It is better to be kind than unkind. But in order for the truth of such a statement to be realized, I think we must first address our own very real unkindnesses.
If someone thinks that because they are Buddhist and because they abstain from killing, they are somehow uninvolved in killing ... well, I think they had better think a little harder.
Ha! Like my lama you prevent attachment even to holy acts and press for deeper insight...
I didn't mean to imply that not eating meat automatically makes a person super-holy. I was just trying to examine some negative aspects of our culture. Yes, I still have a lot of my own negativities and I'm going through the slow process of trying to purify them.
Isn't each breath, each bit of barley, each chicken, something that might make the difference between life and death for some other being?
No. There is no difference. Which "other being" should die, so that which "other being" will live?
So, the logical solution would be to harm as few total sentient beings as possible during our lifetime.
– are there any other kind?
Holding to inherent existence is behind both grasping and rejecting .
Free from holding things like 'virtues' to exist truly, or holding that they don’t exist at all, see all things as similar to illusions- merely labeled by mind - then the collecting of virtues, merits, and giving or dedicating without abiding, becomes a true wisdom practice.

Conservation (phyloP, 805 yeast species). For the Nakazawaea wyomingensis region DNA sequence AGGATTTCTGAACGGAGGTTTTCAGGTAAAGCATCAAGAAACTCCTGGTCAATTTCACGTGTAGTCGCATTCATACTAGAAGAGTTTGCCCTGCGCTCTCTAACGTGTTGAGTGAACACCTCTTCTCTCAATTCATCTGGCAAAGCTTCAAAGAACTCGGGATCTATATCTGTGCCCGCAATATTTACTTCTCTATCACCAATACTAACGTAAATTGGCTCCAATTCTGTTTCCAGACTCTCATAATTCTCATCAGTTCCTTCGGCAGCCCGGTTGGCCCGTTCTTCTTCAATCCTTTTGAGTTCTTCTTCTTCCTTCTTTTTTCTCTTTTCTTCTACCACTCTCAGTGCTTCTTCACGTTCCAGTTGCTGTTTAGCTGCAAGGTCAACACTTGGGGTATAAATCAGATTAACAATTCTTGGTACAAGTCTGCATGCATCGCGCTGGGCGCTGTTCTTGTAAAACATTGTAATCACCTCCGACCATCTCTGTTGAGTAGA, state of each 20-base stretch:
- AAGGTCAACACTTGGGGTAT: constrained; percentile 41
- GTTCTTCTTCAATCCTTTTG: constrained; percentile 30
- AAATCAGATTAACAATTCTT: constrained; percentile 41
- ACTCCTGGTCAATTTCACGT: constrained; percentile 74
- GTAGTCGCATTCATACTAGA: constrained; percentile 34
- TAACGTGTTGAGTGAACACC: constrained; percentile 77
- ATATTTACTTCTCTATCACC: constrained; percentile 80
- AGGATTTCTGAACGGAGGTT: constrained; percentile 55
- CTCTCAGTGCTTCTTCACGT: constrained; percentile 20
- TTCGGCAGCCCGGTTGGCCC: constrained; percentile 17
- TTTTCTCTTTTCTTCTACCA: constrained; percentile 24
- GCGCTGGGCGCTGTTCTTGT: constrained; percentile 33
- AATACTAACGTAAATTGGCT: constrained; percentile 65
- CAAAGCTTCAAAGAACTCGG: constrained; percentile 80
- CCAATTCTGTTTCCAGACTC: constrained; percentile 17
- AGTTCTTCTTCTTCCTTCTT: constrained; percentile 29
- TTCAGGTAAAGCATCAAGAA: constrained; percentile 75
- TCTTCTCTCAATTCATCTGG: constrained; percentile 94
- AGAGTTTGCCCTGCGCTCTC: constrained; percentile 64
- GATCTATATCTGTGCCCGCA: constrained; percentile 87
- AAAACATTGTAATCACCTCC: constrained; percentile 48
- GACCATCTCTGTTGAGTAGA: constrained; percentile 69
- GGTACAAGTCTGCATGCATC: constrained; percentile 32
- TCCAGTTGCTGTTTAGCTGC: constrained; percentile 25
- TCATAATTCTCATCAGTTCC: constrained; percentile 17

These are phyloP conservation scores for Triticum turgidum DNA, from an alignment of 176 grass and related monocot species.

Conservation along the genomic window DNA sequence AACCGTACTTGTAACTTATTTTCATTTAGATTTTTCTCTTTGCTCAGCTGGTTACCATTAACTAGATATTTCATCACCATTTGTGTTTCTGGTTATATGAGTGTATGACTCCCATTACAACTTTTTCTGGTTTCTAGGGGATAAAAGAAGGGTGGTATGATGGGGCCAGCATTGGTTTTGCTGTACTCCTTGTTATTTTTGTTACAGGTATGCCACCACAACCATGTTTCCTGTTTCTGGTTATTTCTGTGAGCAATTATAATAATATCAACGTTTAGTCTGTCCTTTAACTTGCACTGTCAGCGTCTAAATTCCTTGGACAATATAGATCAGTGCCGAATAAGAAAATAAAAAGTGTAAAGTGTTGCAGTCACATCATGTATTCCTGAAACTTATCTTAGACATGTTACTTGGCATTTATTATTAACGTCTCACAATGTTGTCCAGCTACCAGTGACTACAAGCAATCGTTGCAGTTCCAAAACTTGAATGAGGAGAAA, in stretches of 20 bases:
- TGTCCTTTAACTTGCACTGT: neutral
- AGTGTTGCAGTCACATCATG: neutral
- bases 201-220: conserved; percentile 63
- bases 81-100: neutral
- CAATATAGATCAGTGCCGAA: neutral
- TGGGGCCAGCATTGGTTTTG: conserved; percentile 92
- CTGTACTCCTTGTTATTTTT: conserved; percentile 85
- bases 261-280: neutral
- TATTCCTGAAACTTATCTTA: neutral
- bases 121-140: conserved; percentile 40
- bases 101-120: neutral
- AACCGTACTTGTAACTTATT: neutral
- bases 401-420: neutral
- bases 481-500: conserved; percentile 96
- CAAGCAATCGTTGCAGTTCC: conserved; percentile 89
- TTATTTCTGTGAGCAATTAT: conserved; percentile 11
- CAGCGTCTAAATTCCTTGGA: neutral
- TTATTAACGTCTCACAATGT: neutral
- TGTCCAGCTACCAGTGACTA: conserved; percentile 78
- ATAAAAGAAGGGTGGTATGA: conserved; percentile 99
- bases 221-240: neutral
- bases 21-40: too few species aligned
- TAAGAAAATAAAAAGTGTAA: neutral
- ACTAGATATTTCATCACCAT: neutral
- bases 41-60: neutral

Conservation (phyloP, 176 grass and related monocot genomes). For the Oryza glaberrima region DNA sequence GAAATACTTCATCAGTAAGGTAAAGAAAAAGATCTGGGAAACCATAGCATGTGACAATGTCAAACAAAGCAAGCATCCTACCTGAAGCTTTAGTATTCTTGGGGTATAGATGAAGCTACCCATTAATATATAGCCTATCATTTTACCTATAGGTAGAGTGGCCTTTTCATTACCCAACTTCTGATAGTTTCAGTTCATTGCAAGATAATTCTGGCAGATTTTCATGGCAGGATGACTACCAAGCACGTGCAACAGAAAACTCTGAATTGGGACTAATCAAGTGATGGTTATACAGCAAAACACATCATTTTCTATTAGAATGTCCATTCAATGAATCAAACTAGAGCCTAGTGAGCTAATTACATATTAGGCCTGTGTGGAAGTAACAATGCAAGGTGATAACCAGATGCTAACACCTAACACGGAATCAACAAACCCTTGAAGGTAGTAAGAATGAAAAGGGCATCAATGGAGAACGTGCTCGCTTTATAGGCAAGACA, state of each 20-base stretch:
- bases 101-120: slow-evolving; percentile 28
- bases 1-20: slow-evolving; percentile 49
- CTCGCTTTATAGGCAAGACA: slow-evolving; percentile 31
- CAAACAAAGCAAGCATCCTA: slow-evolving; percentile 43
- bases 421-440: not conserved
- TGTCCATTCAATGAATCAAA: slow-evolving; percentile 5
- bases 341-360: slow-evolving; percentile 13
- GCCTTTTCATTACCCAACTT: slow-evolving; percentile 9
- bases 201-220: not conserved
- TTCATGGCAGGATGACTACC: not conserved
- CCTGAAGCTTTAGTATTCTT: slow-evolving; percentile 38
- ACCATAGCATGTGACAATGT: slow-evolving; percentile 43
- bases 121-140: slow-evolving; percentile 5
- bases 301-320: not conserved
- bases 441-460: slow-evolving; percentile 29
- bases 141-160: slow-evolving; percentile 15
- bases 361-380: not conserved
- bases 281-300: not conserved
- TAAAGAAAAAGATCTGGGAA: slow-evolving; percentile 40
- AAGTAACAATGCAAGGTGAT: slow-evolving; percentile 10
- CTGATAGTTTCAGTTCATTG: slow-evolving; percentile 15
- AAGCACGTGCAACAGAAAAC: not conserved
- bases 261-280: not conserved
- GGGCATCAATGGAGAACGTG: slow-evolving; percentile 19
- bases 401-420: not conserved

I think that it is because we cannot live in this world and at the same time avoid harming other beings [like insects] - it is important that we avoid - knowingly - willingly and intentionally, taking the life of another sentient being.
I don't think that we need to go hungry, instead of underlining virtues from not intentionally killing, we could just dedicate those virtues to those who do not see any harm in killing, yet.
Wow, Drolma. Your viewpoint on this issue is quite lofty and sounds like it's correct.
I guess the heart of the issue is whether Buddhism views types of social activism (such as promoting vegetarianism or other social issues) as meaningful or as pointless. In the Pali Canon, teaching the Dharma is called a virtue. I guess my thinking was that trying to get people to care about the suffering of animals is part of teaching the Dharma, and therefore something important.
Perhaps I should have posted this in the "Engaged Buddhism" subforum, but it had aspects of personal experience in it.